Nicholas Schmidle, who is sort of like the Pakistan/Afghanistan equivalent of a blond-haired, roving Lawrence of Arabia, has written a fascinating, detailed account of some of the emerging conflicts between various Taliban leaders and Pakistan’s Islamic fundamentalist leaders.
Schmidle suggests that Bhutto’s death may spark division and tension within the fundamentalist camp, but that these tensions could still tear the country apart no matter how Musharraf responds.
Schmidle’s article, “Next-Gen Taliban“, will appear next week in the New York Times Magazine. Here is a clip:
Maulana Fazlur Rehman is exactly the sort of “political mullah” whom [Maulvi Noor] Muhammad portrayed as running scared. In the past year, the J.U.I. chief has tried to disassociate himself from the new generation of Taliban wreaking havoc not only across the border in Afghanistan, as they have for years, but also increasingly in Pakistan.
At the same time, Rehman has been trying to persuade foreign ambassadors and establishment politicians here that he is the only one capable of dealing with those same Taliban. (Rehman told me that he never offered Muhammad a chance to enter the election; he even added that the J.U.I. had already expelled the Taliban guru “on disciplinary grounds.”)
In the process, some Islamists maintain that Rehman has sold them out. Last April, a rocket whistled over the sugarcane fields that separate Rehman’s house from the main road before crashing into the veranda of his brother’s home next door. A few months later, Pakistani intelligence agencies discovered a hit list, drafted by the Afghan and Pakistani Taliban, with Rehman’s name on it.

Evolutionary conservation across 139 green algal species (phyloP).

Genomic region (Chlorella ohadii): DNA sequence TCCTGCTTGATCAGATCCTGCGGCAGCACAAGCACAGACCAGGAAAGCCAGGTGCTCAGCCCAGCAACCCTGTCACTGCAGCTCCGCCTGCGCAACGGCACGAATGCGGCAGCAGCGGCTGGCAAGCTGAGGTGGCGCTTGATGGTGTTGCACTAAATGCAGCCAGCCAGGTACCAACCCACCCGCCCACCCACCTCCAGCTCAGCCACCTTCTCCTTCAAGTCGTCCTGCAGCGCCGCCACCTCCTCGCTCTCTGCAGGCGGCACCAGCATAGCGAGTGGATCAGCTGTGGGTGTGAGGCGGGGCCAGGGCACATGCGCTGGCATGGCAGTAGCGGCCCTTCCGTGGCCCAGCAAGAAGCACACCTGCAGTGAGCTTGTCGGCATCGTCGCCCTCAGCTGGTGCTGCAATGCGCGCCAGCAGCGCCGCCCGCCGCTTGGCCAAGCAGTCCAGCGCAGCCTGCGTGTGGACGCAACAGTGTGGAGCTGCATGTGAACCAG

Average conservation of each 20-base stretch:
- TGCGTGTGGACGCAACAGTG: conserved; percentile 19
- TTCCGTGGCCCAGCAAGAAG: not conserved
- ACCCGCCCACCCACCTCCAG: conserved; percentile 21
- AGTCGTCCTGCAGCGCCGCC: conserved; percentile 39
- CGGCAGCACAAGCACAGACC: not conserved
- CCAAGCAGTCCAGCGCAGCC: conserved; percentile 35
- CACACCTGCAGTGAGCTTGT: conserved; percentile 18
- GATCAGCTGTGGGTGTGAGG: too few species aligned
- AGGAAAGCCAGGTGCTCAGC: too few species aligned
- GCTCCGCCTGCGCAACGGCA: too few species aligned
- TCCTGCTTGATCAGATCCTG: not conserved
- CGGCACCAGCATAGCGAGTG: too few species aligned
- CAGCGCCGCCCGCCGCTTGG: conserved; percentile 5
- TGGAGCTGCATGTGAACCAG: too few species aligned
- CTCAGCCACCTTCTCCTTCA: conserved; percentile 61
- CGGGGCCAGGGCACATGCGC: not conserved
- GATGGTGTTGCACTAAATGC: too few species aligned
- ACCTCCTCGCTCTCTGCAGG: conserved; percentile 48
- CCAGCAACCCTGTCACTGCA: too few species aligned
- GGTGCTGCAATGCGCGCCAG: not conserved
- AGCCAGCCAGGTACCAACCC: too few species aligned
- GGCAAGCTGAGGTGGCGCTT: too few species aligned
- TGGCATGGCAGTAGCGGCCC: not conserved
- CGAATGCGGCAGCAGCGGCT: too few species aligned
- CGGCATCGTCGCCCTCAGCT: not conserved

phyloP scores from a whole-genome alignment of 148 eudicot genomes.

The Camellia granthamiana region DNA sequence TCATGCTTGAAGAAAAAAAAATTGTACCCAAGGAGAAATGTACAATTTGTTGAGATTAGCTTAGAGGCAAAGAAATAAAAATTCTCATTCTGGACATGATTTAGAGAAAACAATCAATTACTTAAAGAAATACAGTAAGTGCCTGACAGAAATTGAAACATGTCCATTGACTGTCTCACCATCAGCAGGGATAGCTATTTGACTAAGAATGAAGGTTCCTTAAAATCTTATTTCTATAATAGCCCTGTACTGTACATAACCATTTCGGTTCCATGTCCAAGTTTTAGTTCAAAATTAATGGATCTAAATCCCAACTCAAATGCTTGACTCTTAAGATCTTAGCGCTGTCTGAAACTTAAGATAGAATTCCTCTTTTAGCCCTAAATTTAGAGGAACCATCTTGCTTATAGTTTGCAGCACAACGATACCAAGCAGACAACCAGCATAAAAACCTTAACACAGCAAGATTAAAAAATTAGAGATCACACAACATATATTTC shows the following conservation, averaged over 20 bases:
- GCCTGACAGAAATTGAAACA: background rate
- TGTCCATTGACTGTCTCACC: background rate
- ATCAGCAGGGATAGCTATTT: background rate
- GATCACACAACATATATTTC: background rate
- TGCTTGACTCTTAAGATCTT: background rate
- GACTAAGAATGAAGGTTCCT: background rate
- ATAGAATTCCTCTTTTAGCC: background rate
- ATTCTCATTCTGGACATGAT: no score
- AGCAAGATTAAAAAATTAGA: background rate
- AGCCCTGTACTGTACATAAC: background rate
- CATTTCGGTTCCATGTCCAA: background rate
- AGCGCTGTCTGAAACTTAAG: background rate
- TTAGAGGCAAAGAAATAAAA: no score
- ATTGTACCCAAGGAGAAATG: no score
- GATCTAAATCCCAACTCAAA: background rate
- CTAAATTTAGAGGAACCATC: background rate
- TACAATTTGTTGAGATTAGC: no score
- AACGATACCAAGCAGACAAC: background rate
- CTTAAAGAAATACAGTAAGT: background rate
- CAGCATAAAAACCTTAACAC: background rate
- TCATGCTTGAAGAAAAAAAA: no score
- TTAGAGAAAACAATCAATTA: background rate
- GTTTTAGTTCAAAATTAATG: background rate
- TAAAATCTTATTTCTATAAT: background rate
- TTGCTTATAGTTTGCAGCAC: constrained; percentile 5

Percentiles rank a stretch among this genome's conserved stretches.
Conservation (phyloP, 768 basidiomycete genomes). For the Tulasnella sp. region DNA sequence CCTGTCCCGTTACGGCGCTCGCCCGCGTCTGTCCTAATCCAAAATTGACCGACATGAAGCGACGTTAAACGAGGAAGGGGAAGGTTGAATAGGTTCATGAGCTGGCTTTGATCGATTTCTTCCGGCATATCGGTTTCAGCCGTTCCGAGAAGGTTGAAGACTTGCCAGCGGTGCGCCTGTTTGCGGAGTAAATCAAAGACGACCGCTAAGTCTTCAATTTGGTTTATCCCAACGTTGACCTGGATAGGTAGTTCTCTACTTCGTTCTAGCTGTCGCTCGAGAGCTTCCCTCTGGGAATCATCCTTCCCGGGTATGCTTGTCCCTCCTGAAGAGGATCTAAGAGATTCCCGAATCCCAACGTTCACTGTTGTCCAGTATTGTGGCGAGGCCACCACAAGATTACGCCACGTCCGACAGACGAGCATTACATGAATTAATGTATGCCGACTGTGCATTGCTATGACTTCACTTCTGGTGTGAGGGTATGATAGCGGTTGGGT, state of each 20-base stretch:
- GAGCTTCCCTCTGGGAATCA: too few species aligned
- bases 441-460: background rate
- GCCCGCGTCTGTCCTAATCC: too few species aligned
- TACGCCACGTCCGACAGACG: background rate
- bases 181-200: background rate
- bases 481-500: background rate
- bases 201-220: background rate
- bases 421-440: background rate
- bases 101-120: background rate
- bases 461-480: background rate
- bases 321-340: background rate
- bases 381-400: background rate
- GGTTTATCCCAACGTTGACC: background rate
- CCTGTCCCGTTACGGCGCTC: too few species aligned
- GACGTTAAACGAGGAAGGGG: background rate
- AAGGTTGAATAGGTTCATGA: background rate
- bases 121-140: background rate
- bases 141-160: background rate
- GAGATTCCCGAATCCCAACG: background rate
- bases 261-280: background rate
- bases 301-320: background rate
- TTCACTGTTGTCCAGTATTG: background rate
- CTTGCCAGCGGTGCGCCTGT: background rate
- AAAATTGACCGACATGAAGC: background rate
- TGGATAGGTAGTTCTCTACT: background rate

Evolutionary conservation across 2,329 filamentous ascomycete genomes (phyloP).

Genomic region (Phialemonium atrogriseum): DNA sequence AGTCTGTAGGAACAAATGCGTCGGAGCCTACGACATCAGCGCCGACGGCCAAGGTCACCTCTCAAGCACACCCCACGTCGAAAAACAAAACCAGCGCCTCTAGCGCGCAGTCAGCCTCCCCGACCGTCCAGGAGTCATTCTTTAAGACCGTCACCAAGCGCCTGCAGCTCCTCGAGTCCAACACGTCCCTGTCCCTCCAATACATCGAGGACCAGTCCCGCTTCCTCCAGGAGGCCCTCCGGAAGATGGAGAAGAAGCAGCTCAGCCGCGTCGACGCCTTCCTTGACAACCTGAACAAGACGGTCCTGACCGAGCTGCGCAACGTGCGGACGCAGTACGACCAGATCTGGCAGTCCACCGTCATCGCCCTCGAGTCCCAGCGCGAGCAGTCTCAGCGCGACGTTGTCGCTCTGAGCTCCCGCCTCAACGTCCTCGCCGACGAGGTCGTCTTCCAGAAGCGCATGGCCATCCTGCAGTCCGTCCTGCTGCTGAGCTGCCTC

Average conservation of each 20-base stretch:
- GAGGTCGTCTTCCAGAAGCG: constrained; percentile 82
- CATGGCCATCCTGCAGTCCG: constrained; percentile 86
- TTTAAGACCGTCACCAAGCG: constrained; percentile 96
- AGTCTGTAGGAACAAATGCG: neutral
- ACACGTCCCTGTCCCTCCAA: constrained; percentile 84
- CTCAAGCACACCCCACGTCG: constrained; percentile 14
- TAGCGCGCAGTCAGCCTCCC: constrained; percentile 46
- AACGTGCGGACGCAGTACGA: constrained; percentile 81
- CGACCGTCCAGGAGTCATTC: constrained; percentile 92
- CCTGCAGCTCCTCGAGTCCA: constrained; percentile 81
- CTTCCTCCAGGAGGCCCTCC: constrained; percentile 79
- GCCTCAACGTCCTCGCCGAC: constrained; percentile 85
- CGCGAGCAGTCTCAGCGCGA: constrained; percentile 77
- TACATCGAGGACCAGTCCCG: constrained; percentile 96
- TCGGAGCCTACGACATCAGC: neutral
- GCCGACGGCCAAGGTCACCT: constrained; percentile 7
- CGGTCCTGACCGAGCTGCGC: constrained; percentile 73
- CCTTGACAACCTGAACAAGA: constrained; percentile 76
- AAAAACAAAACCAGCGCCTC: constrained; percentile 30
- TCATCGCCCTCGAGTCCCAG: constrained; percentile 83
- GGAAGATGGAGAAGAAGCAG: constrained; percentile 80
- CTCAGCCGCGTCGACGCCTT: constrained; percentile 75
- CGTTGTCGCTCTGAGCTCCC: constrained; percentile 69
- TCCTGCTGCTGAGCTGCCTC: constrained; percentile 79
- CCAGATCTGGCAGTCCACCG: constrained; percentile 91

“The religious forces are very divided right now,” I was told by Abdul Hakim Akbari, a childhood friend of Rehman’s and lifelong member of the J.U.I. I met Akbari in Dera Ismail Khan, Rehman’s hometown, which is situated in the North-West Frontier Province.
According to this past summer’s U.S. National Intelligence Estimate, approved by all 16 official intelligence agencies, Al Qaeda has regrouped in the Tribal Areas adjoining the province and may be planning an attack on the American homeland. “Everyone is afraid,” Akbari told me. “These mujahedeen don’t respect anyone anymore. They don’t even listen to each other. Maulana Fazlur Rehman is a moderate. He wants dialogue. But the Taliban see him as a hurdle to their ambitions.”
Rehman doesn’t pretend to be a liberal; he wants to see Pakistan become a truly Islamic state.
But the moral vigilantism and the proliferation of Taliban-inspired militias along the border with Afghanistan is not how he saw it happening. The emergence of Taliban-inspired groups in Pakistan has placed immense strain on the country’s Islamist community, a strain that may only increase with the assassination of Bhutto. As the rocket attack on Rehman’s house illustrates, the militant jihadis have even lashed out against the same Islamist parties who have coddled them in the past.
Western audiences might find news about Islamists fighting among themselves rather appealing. But jihadi wars, at least since the expulsion of the Soviets from Afghanistan, have tended to spill over borders, all the more so since Sept. 11, 2001. And within Pakistan, the struggle for supremacy between those Pakistani Islamists who want to gain power democratically and those who want to abolish democracy altogether could well tear the country apart.
This is a detail-rich, personal essay of Schmidle’s on site reporting. I recommend the entire article — his first for the New York Times Magazine.
— Steve Clemons